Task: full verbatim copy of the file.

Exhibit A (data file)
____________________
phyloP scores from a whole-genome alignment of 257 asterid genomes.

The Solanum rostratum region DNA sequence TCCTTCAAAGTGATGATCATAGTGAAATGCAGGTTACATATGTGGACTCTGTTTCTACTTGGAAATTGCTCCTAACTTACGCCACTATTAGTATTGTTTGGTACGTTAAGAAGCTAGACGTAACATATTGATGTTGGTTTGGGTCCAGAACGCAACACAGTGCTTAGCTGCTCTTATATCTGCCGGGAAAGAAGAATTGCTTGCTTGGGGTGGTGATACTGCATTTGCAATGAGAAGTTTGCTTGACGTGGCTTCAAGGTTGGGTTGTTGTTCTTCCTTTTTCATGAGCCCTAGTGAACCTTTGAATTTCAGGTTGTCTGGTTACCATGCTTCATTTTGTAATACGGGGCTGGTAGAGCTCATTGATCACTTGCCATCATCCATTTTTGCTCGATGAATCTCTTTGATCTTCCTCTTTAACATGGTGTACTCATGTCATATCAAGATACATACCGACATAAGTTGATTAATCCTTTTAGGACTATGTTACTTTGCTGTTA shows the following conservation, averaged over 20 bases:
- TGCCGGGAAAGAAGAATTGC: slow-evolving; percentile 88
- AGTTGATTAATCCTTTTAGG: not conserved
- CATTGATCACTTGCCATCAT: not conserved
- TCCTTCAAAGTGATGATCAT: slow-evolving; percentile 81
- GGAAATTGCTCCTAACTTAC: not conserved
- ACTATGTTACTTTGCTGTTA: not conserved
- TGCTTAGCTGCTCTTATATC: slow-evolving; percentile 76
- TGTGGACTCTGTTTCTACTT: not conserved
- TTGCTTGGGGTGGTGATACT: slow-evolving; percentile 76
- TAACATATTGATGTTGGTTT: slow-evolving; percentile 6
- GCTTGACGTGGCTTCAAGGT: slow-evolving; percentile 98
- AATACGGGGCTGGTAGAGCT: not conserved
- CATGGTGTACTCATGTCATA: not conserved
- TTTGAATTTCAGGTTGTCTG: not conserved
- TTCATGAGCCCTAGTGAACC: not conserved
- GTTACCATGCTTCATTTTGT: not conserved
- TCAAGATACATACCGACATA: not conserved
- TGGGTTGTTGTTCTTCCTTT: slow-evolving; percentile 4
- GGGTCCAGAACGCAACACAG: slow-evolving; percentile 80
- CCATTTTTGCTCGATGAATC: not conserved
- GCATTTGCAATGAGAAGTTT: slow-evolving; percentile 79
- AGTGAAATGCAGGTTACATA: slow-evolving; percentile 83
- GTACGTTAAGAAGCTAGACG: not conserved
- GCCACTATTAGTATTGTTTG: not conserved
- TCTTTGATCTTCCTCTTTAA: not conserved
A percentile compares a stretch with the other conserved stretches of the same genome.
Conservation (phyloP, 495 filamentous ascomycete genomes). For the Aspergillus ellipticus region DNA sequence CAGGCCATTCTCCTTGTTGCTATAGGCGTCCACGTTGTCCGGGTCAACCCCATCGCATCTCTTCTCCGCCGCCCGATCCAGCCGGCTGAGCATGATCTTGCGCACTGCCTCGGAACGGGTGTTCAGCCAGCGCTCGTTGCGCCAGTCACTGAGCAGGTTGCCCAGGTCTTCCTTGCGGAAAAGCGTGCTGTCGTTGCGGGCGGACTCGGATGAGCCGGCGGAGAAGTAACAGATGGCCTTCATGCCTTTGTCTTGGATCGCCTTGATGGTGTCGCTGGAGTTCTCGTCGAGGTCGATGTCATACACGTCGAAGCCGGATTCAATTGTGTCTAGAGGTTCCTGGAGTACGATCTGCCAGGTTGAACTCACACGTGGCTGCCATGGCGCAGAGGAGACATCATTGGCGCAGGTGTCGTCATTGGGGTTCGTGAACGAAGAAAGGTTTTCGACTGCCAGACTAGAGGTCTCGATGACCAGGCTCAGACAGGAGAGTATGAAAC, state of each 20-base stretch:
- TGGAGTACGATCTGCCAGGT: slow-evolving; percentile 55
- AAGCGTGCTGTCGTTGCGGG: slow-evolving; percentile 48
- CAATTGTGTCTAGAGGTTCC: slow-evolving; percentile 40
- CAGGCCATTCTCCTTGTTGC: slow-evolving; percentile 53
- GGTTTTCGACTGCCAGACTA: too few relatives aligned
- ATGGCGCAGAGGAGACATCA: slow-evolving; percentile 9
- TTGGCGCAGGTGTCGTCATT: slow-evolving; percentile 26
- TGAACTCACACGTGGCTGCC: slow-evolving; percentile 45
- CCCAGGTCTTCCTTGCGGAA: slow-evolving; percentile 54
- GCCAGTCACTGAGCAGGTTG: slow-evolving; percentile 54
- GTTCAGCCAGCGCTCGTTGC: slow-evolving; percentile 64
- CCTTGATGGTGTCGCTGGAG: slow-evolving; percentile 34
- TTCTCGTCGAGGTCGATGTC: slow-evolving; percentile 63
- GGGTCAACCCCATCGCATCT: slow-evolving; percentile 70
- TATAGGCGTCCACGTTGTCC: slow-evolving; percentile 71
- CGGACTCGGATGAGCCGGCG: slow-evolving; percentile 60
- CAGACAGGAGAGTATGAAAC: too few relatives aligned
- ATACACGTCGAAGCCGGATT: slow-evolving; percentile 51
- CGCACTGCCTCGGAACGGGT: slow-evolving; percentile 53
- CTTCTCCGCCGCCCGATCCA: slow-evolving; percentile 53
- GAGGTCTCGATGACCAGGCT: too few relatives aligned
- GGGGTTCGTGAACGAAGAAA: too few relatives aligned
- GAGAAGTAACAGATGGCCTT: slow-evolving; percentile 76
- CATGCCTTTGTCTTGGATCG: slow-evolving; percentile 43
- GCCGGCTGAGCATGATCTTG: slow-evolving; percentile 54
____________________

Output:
phyloP scores from a whole-genome alignment of 257 asterid genomes.

The Solanum rostratum region DNA sequence TCCTTCAAAGTGATGATCATAGTGAAATGCAGGTTACATATGTGGACTCTGTTTCTACTTGGAAATTGCTCCTAACTTACGCCACTATTAGTATTGTTTGGTACGTTAAGAAGCTAGACGTAACATATTGATGTTGGTTTGGGTCCAGAACGCAACACAGTGCTTAGCTGCTCTTATATCTGCCGGGAAAGAAGAATTGCTTGCTTGGGGTGGTGATACTGCATTTGCAATGAGAAGTTTGCTTGACGTGGCTTCAAGGTTGGGTTGTTGTTCTTCCTTTTTCATGAGCCCTAGTGAACCTTTGAATTTCAGGTTGTCTGGTTACCATGCTTCATTTTGTAATACGGGGCTGGTAGAGCTCATTGATCACTTGCCATCATCCATTTTTGCTCGATGAATCTCTTTGATCTTCCTCTTTAACATGGTGTACTCATGTCATATCAAGATACATACCGACATAAGTTGATTAATCCTTTTAGGACTATGTTACTTTGCTGTTA shows the following conservation, averaged over 20 bases:
- TGCCGGGAAAGAAGAATTGC: slow-evolving; percentile 88
- AGTTGATTAATCCTTTTAGG: not conserved
- CATTGATCACTTGCCATCAT: not conserved
- TCCTTCAAAGTGATGATCAT: slow-evolving; percentile 81
- GGAAATTGCTCCTAACTTAC: not conserved
- ACTATGTTACTTTGCTGTTA: not conserved
- TGCTTAGCTGCTCTTATATC: slow-evolving; percentile 76
- TGTGGACTCTGTTTCTACTT: not conserved
- TTGCTTGGGGTGGTGATACT: slow-evolving; percentile 76
- TAACATATTGATGTTGGTTT: slow-evolving; percentile 6
- GCTTGACGTGGCTTCAAGGT: slow-evolving; percentile 98
- AATACGGGGCTGGTAGAGCT: not conserved
- CATGGTGTACTCATGTCATA: not conserved
- TTTGAATTTCAGGTTGTCTG: not conserved
- TTCATGAGCCCTAGTGAACC: not conserved
- GTTACCATGCTTCATTTTGT: not conserved
- TCAAGATACATACCGACATA: not conserved
- TGGGTTGTTGTTCTTCCTTT: slow-evolving; percentile 4
- GGGTCCAGAACGCAACACAG: slow-evolving; percentile 80
- CCATTTTTGCTCGATGAATC: not conserved
- GCATTTGCAATGAGAAGTTT: slow-evolving; percentile 79
- AGTGAAATGCAGGTTACATA: slow-evolving; percentile 83
- GTACGTTAAGAAGCTAGACG: not conserved
- GCCACTATTAGTATTGTTTG: not conserved
- TCTTTGATCTTCCTCTTTAA: not conserved
A percentile compares a stretch with the other conserved stretches of the same genome.
Conservation (phyloP, 495 filamentous ascomycete genomes). For the Aspergillus ellipticus region DNA sequence CAGGCCATTCTCCTTGTTGCTATAGGCGTCCACGTTGTCCGGGTCAACCCCATCGCATCTCTTCTCCGCCGCCCGATCCAGCCGGCTGAGCATGATCTTGCGCACTGCCTCGGAACGGGTGTTCAGCCAGCGCTCGTTGCGCCAGTCACTGAGCAGGTTGCCCAGGTCTTCCTTGCGGAAAAGCGTGCTGTCGTTGCGGGCGGACTCGGATGAGCCGGCGGAGAAGTAACAGATGGCCTTCATGCCTTTGTCTTGGATCGCCTTGATGGTGTCGCTGGAGTTCTCGTCGAGGTCGATGTCATACACGTCGAAGCCGGATTCAATTGTGTCTAGAGGTTCCTGGAGTACGATCTGCCAGGTTGAACTCACACGTGGCTGCCATGGCGCAGAGGAGACATCATTGGCGCAGGTGTCGTCATTGGGGTTCGTGAACGAAGAAAGGTTTTCGACTGCCAGACTAGAGGTCTCGATGACCAGGCTCAGACAGGAGAGTATGAAAC, state of each 20-base stretch:
- TGGAGTACGATCTGCCAGGT: slow-evolving; percentile 55
- AAGCGTGCTGTCGTTGCGGG: slow-evolving; percentile 48
- CAATTGTGTCTAGAGGTTCC: slow-evolving; percentile 40
- CAGGCCATTCTCCTTGTTGC: slow-evolving; percentile 53
- GGTTTTCGACTGCCAGACTA: too few relatives aligned
- ATGGCGCAGAGGAGACATCA: slow-evolving; percentile 9
- TTGGCGCAGGTGTCGTCATT: slow-evolving; percentile 26
- TGAACTCACACGTGGCTGCC: slow-evolving; percentile 45
- CCCAGGTCTTCCTTGCGGAA: slow-evolving; percentile 54
- GCCAGTCACTGAGCAGGTTG: slow-evolving; percentile 54
- GTTCAGCCAGCGCTCGTTGC: slow-evolving; percentile 64
- CCTTGATGGTGTCGCTGGAG: slow-evolving; percentile 34
- TTCTCGTCGAGGTCGATGTC: slow-evolving; percentile 63
- GGGTCAACCCCATCGCATCT: slow-evolving; percentile 70
- TATAGGCGTCCACGTTGTCC: slow-evolving; percentile 71
- CGGACTCGGATGAGCCGGCG: slow-evolving; percentile 60
- CAGACAGGAGAGTATGAAAC: too few relatives aligned
- ATACACGTCGAAGCCGGATT: slow-evolving; percentile 51
- CGCACTGCCTCGGAACGGGT: slow-evolving; percentile 53
- CTTCTCCGCCGCCCGATCCA: slow-evolving; percentile 53
- GAGGTCTCGATGACCAGGCT: too few relatives aligned
- GGGGTTCGTGAACGAAGAAA: too few relatives aligned
- GAGAAGTAACAGATGGCCTT: slow-evolving; percentile 76
- CATGCCTTTGTCTTGGATCG: slow-evolving; percentile 43
- GCCGGCTGAGCATGATCTTG: slow-evolving; percentile 54